Data Science for IoT

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Introduction

When I was struggling with my health, a statement (paraphrasing) from an entrepreneur got me thinking:

If you want to improve on something, start measuring that aspect of your life.

With advances in technology, wearable devices do provide some trace of your health. Similarly, a host of other devices augment you with different aspects of life. So how do these devices enhance different aspects of your lives? How do they collect, process, analyze data for you? The answer lies in the discipline of  Internet of Things, abbreviated as IoT. IoT enhances our lives with the sub-discipline of Data Science for IoT. 

What is IoT? 

There was a time when the word ‘interaction’ was restricted to humans. Gradually, computers started interacting, leading to the explosion of the Internet. Finally, we have reached a point where ‘devices’ interact with each other, ushering in the era of the Internet of Things or IoT. The Internet of things (IoT) is the distributed collection of devices with an internet connection. It includes computers, mobile devices, wearable devices, etc. However, the key revolution in IoT includes devices with sensors. This removes the need for human effort to enter the data, thus reducing human biases and errors. Moreover, devices can measure signals, unintelligible to human senses.

However, all the data generated and processed is of little use if not leveraged for augmenting human life. This is where Data Science plays a role.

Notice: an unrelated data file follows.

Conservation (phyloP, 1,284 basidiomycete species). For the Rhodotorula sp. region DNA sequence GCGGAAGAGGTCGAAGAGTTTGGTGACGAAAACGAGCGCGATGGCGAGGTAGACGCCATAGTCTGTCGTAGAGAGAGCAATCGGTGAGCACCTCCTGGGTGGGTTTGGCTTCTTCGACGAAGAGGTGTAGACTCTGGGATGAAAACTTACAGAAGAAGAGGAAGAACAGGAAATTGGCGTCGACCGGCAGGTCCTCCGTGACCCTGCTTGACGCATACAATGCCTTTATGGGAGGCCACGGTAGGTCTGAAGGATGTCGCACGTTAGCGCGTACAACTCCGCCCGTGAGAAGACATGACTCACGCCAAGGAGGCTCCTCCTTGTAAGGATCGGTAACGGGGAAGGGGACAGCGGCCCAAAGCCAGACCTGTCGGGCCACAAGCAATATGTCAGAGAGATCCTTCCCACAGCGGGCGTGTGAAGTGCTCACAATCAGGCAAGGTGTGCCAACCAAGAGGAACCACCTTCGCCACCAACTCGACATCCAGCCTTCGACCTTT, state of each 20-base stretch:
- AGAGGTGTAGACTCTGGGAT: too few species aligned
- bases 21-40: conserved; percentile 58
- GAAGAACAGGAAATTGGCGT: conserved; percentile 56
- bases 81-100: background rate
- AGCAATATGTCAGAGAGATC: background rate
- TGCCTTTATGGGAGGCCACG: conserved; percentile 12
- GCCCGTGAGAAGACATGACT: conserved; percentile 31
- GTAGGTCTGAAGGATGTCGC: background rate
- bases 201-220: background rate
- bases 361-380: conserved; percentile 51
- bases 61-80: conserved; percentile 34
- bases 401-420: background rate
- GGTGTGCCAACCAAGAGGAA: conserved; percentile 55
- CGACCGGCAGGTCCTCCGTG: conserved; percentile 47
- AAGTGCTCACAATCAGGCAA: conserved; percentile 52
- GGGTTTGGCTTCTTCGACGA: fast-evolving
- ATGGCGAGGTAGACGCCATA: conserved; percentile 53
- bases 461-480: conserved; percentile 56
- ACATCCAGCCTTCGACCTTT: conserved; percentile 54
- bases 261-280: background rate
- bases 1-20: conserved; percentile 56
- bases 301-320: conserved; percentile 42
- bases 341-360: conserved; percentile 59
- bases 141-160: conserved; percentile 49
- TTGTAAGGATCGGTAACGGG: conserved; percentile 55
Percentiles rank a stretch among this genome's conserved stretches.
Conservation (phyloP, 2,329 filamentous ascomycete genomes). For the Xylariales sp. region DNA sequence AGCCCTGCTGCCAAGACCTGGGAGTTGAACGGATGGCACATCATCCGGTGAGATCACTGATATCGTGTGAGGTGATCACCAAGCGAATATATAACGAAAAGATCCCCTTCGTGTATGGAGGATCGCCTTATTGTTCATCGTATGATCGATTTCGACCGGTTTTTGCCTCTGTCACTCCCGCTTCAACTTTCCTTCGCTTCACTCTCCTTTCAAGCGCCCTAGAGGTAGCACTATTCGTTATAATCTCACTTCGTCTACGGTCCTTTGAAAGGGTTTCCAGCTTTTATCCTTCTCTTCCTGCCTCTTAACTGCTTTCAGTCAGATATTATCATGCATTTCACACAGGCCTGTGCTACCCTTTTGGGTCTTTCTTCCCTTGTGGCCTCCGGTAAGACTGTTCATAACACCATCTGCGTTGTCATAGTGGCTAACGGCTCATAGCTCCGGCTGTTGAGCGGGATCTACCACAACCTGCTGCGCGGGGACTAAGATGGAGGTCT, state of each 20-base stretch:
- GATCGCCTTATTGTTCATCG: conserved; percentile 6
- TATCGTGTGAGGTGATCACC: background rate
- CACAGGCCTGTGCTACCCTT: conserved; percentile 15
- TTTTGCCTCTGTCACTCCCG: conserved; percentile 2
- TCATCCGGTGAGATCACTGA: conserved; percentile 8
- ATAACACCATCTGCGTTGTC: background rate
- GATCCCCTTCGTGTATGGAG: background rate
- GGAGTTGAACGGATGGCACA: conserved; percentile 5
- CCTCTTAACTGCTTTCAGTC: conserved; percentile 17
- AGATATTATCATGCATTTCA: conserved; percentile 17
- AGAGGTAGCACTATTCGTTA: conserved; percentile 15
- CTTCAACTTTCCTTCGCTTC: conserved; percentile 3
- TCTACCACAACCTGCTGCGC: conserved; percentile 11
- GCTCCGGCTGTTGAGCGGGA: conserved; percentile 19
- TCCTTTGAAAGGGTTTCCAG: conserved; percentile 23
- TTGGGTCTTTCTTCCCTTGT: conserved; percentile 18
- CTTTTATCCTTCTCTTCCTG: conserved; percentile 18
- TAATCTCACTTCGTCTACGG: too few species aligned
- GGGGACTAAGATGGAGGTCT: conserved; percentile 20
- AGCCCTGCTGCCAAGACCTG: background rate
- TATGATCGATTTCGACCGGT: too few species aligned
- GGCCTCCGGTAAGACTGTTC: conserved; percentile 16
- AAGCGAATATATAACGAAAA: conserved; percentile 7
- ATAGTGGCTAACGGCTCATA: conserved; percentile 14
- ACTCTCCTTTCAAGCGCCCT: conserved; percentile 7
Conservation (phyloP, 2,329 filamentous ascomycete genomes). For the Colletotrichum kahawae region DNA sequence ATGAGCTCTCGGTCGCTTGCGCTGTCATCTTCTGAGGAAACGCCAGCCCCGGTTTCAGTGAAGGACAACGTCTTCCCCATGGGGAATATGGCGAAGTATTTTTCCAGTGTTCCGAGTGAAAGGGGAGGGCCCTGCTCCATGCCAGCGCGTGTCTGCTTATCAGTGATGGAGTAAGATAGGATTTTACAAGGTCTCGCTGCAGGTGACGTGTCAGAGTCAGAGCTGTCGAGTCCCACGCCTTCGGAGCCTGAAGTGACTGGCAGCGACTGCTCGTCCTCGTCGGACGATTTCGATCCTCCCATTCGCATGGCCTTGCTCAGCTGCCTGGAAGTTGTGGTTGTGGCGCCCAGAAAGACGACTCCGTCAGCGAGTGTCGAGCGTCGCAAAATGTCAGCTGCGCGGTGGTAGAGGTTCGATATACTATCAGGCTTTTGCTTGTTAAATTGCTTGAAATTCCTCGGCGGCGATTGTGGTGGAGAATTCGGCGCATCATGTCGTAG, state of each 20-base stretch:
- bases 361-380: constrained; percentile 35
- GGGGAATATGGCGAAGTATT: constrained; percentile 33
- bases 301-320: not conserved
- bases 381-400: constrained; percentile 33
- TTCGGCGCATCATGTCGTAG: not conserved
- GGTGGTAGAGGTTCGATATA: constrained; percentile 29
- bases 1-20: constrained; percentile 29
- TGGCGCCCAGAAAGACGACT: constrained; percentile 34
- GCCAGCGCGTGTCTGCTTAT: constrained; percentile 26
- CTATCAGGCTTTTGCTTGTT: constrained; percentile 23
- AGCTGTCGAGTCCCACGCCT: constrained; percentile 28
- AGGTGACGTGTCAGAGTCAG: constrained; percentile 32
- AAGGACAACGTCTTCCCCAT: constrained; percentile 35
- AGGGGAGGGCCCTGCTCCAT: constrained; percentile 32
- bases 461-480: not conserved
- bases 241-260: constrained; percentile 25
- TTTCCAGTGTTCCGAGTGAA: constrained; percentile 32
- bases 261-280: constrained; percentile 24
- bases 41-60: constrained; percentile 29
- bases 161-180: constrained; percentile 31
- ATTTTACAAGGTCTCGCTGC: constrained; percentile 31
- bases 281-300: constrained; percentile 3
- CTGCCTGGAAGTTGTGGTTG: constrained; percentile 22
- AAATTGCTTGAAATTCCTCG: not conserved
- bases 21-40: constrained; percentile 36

Role of Data Science in IoT 

As Charles Darwin says, ‘It is not the strongest of the species that survives, nor the most intelligent that survives. It is the one that is most adaptable to change’. The ability to sense changes and process the same enhances decision making. Devices sense tons of data through their sensors. All these signals needs to be captured and processed efficiently via a robust, scalable infrastructure. Data Engineers/Architects setup this infrastructure to extract, process and store this data. Further more Data Scientists analyze this data, build reports and train ML models on top of it.

Let us understand this with an article I wrote, named An Introduction to Azure IoT with Machine Learning, fours years ago. In that blog, I took an example of a system that monitors temperature and humidity. Imagine an industrial system where Temperature and Humidity needs to be within a range and any potential anomaly needs to be detected and flagged. Here is the architecture diagram for the same:

 

In this system, we have raspberry pi simulator that sends temperature and humidity values to an Azure IoT Hub. Azure IoT Hub interfaces with Azure Stream Analytics, which processes the data and stores it CosmosDB. This data in CosmosDB is used to train an anomaly detection algorithm, used by Azure Stream Analytics to detect anomalies in near real-time. Lastly, Power BI connects to Azure Stream Analytics for visualizing data in real-time.

IoT serving pattern